Iceland Ratifies Treaty to Deny Port Access to Illegal Fishing Vessels

Iceland Ratifies Treaty to Deny Port Access to Illegal Fishing Vessels

Another big player has taken an important step in the fight against illegal fishing:  Iceland has ratified the Port State Measures Agreement (PSMA), an international treaty to stop illegally caught fish from entering the market. Under the agreement, ports will deny landing and services to vessels involved in illegal, unreported, and unregulated fishing.

The PSMA, adopted by the United Nations Food and Agriculture Organization (FAO) in 2009, is a critical tool in the worldwide fight against illegal fishing, which accounts for up to $23.5 billion worth of seafood every year. Illegal fishing undermines social, environmental, and economic security around the world, especially for developing countries whose economies rely heavily on seafood.

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Under the PSMA, participating governments that have turned away illicit catch must alert neighboring countries that a bad actor may be “port shopping” fish taken illegally.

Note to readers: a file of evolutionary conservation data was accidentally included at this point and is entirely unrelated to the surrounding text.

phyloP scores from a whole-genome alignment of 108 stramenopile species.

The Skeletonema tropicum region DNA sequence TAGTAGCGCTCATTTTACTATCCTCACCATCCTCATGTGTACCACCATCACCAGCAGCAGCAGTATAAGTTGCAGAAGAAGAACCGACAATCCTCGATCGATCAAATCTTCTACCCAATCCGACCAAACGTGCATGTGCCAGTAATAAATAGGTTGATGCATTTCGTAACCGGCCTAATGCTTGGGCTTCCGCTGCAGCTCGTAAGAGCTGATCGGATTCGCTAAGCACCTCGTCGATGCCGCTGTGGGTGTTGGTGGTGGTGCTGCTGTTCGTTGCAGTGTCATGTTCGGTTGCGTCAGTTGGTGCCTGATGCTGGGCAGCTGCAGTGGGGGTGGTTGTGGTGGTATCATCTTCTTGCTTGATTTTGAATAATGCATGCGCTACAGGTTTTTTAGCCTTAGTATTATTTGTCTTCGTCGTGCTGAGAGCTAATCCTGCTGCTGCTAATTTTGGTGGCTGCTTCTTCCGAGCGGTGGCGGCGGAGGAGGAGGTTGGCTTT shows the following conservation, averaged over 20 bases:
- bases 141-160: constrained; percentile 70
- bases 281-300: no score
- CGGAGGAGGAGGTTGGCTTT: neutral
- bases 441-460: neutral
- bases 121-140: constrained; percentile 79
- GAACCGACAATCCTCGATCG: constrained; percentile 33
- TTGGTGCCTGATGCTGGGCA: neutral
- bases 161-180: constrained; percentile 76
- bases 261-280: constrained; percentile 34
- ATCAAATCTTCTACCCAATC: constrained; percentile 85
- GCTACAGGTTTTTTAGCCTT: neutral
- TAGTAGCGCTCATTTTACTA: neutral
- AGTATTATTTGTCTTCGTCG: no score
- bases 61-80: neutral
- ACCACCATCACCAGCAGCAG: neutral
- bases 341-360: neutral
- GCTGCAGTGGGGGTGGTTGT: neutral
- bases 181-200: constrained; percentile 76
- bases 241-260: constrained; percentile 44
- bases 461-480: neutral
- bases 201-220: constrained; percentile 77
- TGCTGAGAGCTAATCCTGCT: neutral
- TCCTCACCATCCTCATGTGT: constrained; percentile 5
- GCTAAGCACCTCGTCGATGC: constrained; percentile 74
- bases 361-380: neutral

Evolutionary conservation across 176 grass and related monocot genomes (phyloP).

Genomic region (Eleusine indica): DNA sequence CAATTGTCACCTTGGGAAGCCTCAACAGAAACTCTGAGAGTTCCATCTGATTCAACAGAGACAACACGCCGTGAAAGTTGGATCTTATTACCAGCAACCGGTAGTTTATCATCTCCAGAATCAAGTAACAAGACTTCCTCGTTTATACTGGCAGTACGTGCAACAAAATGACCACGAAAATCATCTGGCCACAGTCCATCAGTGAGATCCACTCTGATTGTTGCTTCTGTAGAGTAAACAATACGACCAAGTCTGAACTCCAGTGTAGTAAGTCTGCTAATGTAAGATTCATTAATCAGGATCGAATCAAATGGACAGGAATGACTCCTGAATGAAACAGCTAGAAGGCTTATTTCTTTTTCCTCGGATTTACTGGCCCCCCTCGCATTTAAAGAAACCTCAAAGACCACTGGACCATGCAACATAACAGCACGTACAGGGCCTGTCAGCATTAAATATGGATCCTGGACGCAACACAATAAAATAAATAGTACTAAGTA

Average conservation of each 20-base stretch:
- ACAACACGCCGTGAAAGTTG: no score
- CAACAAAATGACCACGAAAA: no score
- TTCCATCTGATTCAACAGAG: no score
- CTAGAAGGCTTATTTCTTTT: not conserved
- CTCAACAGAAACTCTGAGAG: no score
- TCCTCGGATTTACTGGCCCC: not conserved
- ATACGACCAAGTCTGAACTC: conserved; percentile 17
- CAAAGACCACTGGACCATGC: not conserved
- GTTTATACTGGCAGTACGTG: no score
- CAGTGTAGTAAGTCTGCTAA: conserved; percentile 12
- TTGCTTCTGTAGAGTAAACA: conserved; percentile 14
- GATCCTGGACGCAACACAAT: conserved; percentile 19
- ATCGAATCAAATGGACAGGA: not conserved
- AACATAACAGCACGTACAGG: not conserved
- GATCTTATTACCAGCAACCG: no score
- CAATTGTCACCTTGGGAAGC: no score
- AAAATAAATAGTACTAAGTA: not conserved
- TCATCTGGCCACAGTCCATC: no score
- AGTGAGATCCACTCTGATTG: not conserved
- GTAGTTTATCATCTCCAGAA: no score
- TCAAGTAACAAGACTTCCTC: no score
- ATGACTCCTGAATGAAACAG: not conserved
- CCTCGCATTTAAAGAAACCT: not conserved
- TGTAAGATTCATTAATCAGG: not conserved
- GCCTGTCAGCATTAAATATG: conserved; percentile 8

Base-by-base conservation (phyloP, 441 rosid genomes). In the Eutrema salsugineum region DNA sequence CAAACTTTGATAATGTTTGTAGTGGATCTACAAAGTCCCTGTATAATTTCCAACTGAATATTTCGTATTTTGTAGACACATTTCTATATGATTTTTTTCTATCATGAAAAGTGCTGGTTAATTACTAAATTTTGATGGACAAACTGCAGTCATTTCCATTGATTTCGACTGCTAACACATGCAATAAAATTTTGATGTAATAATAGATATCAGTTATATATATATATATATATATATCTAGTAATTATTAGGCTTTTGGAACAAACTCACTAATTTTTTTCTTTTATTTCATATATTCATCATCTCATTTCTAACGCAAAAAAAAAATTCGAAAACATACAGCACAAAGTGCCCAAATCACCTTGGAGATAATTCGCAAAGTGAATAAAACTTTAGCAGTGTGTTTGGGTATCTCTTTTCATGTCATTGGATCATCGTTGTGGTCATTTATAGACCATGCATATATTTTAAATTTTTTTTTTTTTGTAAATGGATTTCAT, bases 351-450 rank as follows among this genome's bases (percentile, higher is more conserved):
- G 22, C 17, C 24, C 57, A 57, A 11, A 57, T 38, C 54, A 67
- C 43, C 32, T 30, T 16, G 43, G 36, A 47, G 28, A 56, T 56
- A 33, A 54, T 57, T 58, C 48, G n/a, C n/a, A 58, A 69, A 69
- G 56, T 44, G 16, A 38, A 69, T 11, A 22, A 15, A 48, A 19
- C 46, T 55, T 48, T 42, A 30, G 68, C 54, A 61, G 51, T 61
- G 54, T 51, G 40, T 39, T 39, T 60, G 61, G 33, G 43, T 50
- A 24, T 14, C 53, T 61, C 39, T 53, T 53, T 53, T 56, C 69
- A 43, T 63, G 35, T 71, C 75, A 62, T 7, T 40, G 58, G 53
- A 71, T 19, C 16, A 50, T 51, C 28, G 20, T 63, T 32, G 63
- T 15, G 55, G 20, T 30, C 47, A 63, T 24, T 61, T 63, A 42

The treaty will enter into force once 25 governments have ratified it. In June, Iceland became the 12th to do so, and more countries are likely to follow its lead in the coming months

Fishing is a pillar of Iceland’s economy, employing roughly 6.5 percent of the country’s workforce, according to the FAO. The latest data available from Statistics Iceland show that more than 1.3 million metric tons of fish were landed at its ports in 2013. That places the small country of just over 300,000 people among the top 20 fishing nations in the world.

In a June 12 opinion piece in The Huffington Post, I wrote that although there’s no quick solution to end illegal fishing, some steps can be game changers. Among those is the PSMA, which will get stronger as more countries ratify it. The agreement is one of the most cost-effective tools that governments have at their disposal to close the net on illegal fishers.

Iceland is a leader in the global fight to end illegal fishing and in promoting sustainable fishing.  I applaud the country for helping to stop illegal fishers, who for too long have found ways to route ill-gotten catch through ports around the world. I urge more countries to ratify the PSMA without further delay.

The other governments that have ratified the pact are Chile, the European Union, Gabon, Mozambique, Myanmar, New Zealand, Norway, Oman, Republic of Seychelles, Sri Lanka, and Uruguay. I look forward to sharing a longer list.

Tony Long is director of the ending illegal fishing project for The Pew Charitable Trusts.